There are two magnetic tape units, which can be used as external storage. The Maniac can transfer word blocks (records) of arbitrary length from the internal storage to the tapes, and vice versa, at a rate of about 600 words per second. The parity check bit for each word is recorded on the tape and checked on Tape Head. A word sum of each record is left in U after reading or writing a record, primarily for record identification.


A word can be an instruction, an operand, or both, according to the use which is made of it. For example, a word ordering the multiplication of the contents of U by the contents of, say, memory address 0100 would be an instruction, while the word at address 0100 would be an operand.

More specifically, an instructional word consists of two half-word instructions, each having six tetrads of four bits each (see Fig. 1). The first two tetrads of an instruction constitute an order, according to the vocabulary given below. The last four tetrads (16 bits) furnish an address (or some other number relevant to the particular order) in the following way: The first two bits select a B register (BO, the zeroth B register, is a mythical register defined as containing 0 at all times). The contents of the last 14 bits are then added to the contents of the selected B register to furnish the Effective Address. [Note that some instructions, such as (R) to U, are completely specified by the order tetrads; for these, the last four tetrads are ignored.]

An operand is by nature simply a collection of 48 bits of information, which can be interpreted and modified in any finite way by the available vocabulary. In the majority of cases, however, it 13 treated as a number. The bits of a number, or the stages of an arithmetic register holding a number, are designated as shown in Fig. 2.

The binary point is between bits 0 and 1. Stages 1 through 43 hold a positive fraction, |x|, whose range is 0 <= |x| <= 1-2-43. Stage 0 holds a sign for this fraction (0 for plus, 1 for minus).

Stages -3 through -1 hold a positive integer, |e|, and stage -4 holds a sign for this integer. This signed integer, e, is the exponent of the Maniac's floating base, which is 216 = 65,536.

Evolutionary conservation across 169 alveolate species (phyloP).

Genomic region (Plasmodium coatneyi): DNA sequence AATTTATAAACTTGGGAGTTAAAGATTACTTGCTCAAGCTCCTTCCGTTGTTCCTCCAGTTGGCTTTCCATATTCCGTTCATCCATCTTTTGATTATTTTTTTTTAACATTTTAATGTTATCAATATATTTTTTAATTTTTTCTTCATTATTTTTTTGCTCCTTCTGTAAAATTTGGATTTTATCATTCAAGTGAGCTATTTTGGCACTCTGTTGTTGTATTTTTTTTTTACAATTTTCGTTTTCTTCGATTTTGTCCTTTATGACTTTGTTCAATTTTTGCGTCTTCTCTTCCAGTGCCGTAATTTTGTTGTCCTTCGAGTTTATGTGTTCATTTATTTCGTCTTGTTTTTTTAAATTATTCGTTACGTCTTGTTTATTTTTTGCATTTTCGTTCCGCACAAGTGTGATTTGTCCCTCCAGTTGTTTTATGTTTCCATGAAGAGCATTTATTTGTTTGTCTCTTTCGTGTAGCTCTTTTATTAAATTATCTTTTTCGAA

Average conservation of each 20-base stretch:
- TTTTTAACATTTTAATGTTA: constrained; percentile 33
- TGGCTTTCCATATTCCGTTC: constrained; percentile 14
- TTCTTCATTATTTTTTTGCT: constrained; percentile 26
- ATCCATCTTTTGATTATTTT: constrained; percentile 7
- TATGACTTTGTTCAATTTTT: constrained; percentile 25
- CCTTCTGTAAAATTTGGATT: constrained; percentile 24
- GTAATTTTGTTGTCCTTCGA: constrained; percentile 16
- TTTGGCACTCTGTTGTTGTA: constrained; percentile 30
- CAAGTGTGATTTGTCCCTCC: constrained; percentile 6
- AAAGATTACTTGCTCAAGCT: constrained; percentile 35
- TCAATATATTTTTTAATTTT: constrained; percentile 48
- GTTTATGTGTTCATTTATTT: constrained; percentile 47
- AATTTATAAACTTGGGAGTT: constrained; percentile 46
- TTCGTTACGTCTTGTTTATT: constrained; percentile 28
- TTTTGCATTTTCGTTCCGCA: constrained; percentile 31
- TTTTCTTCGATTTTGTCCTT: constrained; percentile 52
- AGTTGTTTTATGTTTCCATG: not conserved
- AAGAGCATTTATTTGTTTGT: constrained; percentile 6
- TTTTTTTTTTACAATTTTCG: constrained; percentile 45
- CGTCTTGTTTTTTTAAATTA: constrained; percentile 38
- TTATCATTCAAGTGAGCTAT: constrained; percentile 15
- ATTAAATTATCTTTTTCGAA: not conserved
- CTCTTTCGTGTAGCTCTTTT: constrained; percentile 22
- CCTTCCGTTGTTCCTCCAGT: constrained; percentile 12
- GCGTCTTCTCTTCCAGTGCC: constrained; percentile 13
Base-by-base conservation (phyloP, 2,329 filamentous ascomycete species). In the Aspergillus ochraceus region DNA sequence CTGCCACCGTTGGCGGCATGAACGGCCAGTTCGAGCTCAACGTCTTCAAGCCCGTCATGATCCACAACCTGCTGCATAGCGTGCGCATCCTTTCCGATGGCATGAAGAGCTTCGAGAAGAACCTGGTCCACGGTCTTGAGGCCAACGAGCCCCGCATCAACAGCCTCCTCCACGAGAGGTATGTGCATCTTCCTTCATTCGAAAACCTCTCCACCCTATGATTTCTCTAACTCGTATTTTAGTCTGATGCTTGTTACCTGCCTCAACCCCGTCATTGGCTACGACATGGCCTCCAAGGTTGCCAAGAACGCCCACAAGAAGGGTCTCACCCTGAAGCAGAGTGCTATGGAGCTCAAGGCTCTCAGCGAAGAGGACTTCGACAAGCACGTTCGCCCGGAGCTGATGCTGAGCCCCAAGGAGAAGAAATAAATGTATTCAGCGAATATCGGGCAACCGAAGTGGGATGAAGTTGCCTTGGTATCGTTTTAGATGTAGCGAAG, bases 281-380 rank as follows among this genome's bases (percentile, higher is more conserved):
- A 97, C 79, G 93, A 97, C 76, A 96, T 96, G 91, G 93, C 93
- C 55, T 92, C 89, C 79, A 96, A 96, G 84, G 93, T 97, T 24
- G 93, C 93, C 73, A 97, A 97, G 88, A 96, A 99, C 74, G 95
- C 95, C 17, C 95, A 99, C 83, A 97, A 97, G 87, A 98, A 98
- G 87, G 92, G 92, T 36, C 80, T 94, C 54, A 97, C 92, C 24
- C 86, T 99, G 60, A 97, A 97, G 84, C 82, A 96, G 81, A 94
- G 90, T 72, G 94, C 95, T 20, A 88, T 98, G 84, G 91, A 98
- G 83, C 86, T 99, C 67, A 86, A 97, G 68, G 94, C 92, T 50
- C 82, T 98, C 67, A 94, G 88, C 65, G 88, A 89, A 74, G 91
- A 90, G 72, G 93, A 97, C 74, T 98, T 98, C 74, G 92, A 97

Thus a full number, represented by an exponent, e, and a fraction, x is

N = 216ex

The range, for a single word, non-zero number, N, is

2-155 < N < 2112,

or, approximately,

2*10-47 < N < 5*1033.

The Maniac's large base permits a considerable increase in the speed of floating point arithmetic. Although such a large base implies the possibility of as many as 15 lead zeros, the large word size of 48 bits guarantees adequate significance.

A number N = (e,x), for which the exponent e = 0, is equal to the fraction, x. and may be considered fully equivalent to a fixed point number. The fact that floating and fixed point numbers have identical fraction bits allows a considerable saving in computer hardware. The saving is possible because, in many instances, the Maniac need not distinguish between fixed point operations and floating point operations which operate on numbers having zero exponents.


Control of the Maniac, for normal operation, is effected by a stored program. A problem to be solved must first be put in terms of the Maniac's vocabulary. The appropriate instructions must then be coded, and the coded instructions put into the internal storage, along with the necessary coded or numerical input data. (A large part of this work can be done by the Maniac, using translation and assembly routines.) The control is then sent to the first instruction.

After executing any instruction (other than Stop), the Maniac fetches another instruction into I (the Instruction Register) from a location specified by CC. Unless CC is specially set to a new address, it counts by half-words and causes the fetching of sequentially stored instructions. [Exceptions to this can occur on Sense and on Count-and-Compare, where CC may be made to count twice (skip) before the next instruction is fetched.] The sequencing of instructions is the same under automatic and manual operation, provided the manual operation consists merely in stepping through the program.

CC can be specially set to a new address in three ways:
  • by a Transfer Control instruction,
  • by a breakpoint transfer, or manually,
  • by using the Control Counter Switches.

A Transfer Control instruction (for which the conditions, if any, obtain) involves three steps. First, CC makes an ordinary half-word count, thus producing the address of the next instruction in sequence, i.e., the instruction which would be fetched next if the transfer did not take place. Second, this address is placed in the Pathfinder Register, PF, where it is available to the arithmetic unit (In particular, available for return from subroutines, etc.). Third, the Control Counter is set to the address contained in the Transfer Control instruction (or to that address modified by the contents of a B register) and a new instruction is fetched from that address.

Breakpoint transfers involve the interaction of special switches, set by the operator, with special tags (real or virtual) on instructions in the storage. There are two types of breakpoint, called red and purple. A tag for a red breakpoint is real, and it is a 0 placed in the first bit position of the first order tetrad. Thus the order AB, for example, becomes 2B if tagged with a red breakpoint, since the tetrad A becomes 2 when its first bit is set to 0.